Hexabromocyclododecane has 16 possible stereo-isomers. So far so good.

I found that:

Now, I have two more CAS which are a bit opaque to me:

  • 678970-15-5

    • Pubchem says it's the same as 134237-50-6
    • However, ChemIDplus says it's alpha-Hexabromocyclododecane, (-)-
  • 138257-18-8

    • Pubchem says it's the same as 134237-51-7
    • However, ChemIDplus says it's beta-Hexabromocyclododecane, (-)-

Question: Describe each of the CAS different chemicals or are 678970-15-5 and 138257-18-8 just synonyms. If they are different chemicals, what does (-)- mean here?


1 Answer 1


The (−)- in the chemical name refers to the optical activity of the compound, that is to tilt the plane of linerarly polarized light to the left (levo-rotatory), or to the right (dextro-rotatory) as determined with a polarimeter. It may be either (−)- (minus sign) or (+)- (plus sign), as seen, for example, for two of the three forms of tartaric acid. Compounds with stereogenic centers which do not tilt the plane of the polarization (e.g., meso-compounds) may be labeled by (±)-, too.

Similar to this, and equally used for molecules with stereogenic centers − especially carbohydrates − is the the use of (D)-, (L)- or (DL)- which however relates to the spatial arrangement around the sterogenic atom of highest priority (there are rules how to determine this just from reading structure formula). It may be used independently as well as simultaneously to the former system of (−)- and (+)-; but note the knowledge what to write within former system does not translate 1:1 into what to use in the later system.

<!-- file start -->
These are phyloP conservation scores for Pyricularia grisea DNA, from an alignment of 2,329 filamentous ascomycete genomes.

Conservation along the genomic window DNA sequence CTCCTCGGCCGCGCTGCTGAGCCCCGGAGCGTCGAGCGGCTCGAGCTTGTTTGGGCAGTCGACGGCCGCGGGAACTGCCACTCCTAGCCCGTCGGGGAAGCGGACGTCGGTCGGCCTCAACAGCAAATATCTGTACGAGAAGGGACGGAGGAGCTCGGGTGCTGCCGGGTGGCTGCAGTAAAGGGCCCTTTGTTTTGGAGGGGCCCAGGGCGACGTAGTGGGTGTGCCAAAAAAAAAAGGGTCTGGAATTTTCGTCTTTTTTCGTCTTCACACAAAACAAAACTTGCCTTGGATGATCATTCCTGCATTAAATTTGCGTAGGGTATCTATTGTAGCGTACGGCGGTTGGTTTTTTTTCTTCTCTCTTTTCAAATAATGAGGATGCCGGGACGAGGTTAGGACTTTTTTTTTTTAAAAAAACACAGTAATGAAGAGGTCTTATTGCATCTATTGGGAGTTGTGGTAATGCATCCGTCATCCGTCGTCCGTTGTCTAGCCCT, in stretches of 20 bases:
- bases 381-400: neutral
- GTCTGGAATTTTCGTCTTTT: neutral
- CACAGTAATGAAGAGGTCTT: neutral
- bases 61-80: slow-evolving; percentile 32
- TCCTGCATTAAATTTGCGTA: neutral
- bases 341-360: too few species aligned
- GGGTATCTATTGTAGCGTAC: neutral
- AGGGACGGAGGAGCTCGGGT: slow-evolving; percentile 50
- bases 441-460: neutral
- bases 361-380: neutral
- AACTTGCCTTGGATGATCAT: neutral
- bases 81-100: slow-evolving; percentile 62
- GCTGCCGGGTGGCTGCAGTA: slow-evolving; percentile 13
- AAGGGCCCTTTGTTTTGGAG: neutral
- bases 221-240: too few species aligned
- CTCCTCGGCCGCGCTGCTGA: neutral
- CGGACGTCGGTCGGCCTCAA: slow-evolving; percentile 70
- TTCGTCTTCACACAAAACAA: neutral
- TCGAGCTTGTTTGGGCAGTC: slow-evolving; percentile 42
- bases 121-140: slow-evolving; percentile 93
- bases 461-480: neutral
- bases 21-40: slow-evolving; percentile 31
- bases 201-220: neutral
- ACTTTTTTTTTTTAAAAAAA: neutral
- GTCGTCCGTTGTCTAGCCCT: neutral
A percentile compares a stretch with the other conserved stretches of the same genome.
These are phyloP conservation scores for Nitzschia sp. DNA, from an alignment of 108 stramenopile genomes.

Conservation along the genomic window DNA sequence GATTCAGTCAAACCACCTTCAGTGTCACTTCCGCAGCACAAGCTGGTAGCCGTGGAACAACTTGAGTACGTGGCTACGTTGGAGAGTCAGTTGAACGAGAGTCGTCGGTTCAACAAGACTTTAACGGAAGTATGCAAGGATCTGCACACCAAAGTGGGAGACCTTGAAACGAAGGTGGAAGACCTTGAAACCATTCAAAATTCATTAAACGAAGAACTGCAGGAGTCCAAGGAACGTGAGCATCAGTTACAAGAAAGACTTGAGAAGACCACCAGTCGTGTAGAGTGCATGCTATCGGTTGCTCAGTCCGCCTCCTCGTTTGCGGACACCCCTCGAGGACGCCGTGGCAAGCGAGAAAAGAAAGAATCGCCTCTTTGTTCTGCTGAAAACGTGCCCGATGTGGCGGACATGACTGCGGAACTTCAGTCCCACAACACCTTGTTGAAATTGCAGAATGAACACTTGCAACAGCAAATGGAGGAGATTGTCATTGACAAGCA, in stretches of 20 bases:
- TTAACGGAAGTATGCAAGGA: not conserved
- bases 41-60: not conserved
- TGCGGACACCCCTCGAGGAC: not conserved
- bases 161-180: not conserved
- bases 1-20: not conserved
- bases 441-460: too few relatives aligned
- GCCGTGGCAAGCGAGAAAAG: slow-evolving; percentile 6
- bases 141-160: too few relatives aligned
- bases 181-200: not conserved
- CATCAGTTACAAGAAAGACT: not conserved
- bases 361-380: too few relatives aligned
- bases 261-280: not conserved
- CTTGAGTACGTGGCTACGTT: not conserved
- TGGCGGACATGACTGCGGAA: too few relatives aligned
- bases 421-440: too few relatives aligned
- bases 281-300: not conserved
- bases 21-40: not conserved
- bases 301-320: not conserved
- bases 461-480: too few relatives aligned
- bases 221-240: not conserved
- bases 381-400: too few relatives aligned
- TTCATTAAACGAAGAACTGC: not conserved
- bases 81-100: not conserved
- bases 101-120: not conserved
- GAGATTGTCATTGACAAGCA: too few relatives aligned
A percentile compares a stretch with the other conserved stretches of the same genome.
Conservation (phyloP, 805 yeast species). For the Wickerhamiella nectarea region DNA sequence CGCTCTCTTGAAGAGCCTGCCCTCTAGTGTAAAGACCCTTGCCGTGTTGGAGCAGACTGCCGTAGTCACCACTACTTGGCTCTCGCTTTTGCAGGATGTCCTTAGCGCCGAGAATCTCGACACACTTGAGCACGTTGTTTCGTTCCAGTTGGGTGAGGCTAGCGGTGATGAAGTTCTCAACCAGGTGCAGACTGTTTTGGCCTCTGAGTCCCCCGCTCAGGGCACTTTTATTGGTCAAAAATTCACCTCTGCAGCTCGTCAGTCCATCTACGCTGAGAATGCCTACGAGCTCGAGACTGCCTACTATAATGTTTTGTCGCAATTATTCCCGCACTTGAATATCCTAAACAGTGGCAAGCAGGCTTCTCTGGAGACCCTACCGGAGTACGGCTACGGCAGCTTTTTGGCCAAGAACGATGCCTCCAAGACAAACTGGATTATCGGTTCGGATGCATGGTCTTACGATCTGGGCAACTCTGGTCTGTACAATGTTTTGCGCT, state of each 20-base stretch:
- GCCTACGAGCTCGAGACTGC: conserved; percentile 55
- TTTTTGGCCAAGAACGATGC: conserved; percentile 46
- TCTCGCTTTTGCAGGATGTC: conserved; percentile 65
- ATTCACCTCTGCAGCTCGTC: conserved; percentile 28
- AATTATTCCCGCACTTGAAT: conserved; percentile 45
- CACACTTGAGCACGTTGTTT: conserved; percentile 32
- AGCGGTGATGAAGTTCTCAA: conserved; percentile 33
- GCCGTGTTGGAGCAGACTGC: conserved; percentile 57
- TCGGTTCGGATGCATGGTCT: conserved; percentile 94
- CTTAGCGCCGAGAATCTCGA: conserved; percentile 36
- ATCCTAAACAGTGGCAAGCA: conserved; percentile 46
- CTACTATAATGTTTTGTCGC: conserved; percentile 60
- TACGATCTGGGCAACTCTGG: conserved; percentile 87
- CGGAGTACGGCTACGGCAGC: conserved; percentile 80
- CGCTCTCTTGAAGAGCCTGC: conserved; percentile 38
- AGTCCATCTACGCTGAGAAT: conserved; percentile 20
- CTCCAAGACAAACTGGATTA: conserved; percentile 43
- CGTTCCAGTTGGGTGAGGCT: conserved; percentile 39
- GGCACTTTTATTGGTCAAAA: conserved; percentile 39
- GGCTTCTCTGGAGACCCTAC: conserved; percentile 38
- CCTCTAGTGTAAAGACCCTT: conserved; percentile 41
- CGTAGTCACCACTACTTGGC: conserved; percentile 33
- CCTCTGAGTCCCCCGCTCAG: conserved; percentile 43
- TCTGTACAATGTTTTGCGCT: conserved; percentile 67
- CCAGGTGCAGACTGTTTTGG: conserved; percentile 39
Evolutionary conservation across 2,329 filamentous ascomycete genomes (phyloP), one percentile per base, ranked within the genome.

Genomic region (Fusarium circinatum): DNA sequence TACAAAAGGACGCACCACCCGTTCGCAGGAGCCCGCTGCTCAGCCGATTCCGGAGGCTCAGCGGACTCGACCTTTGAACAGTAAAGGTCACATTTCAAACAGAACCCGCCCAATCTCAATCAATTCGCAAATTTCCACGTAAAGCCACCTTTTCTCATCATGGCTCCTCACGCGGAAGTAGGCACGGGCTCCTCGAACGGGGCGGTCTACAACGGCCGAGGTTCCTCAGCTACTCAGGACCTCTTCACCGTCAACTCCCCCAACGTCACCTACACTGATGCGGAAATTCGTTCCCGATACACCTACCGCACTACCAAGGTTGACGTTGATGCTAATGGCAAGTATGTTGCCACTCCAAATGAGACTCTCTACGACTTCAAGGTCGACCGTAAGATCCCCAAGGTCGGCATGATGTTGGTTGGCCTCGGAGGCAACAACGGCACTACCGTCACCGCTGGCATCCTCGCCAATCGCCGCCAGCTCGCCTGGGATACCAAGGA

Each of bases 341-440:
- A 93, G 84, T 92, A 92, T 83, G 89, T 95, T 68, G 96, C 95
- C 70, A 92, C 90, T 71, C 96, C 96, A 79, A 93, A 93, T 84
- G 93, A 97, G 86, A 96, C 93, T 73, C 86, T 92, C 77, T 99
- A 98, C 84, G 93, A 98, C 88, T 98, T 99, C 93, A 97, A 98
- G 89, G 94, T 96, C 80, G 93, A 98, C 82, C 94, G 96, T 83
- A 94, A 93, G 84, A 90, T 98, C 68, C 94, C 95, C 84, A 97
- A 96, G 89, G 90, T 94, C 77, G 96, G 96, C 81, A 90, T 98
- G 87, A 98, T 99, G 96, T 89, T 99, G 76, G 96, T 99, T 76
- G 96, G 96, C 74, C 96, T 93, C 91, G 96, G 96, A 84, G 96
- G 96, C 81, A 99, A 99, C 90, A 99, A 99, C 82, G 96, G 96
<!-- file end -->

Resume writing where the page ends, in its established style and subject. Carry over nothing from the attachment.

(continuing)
As for the CAS number, this is a book-keeping number (see here); contrasting to a chemical name, it does not convey structural or even chemical meaning. CAS for example systematically attributes more than one registry number to the same molecule if there is evidence that it crystallizes in different polymorphs. This «already» happens with inorganic molecules like $\ce{TiO2}$ which may crystallize in the form of the mineral anatase (CAS 1317-70-0), or rutile (CAS 1317-80-2). Thus, if your literature search is about the isolated molecule alone (say, molecular mass), it does not matter which entry you follow further. Yet if you are interested in say the melting point of your compound or crystal structure, you have to treat the CAS numbers separate, like referring to different compounds. Thus, the relationship between CAS number and a structure is not bijective.

(Occasionally, e.g. for some of the more substituted fullerenes, you may encounter many CAS numbers for one and the same compound in a database like Scifinder or Reaxys. Possibly the difficulty to draw their formulae contributed to create whole sets of CAS numbers.)


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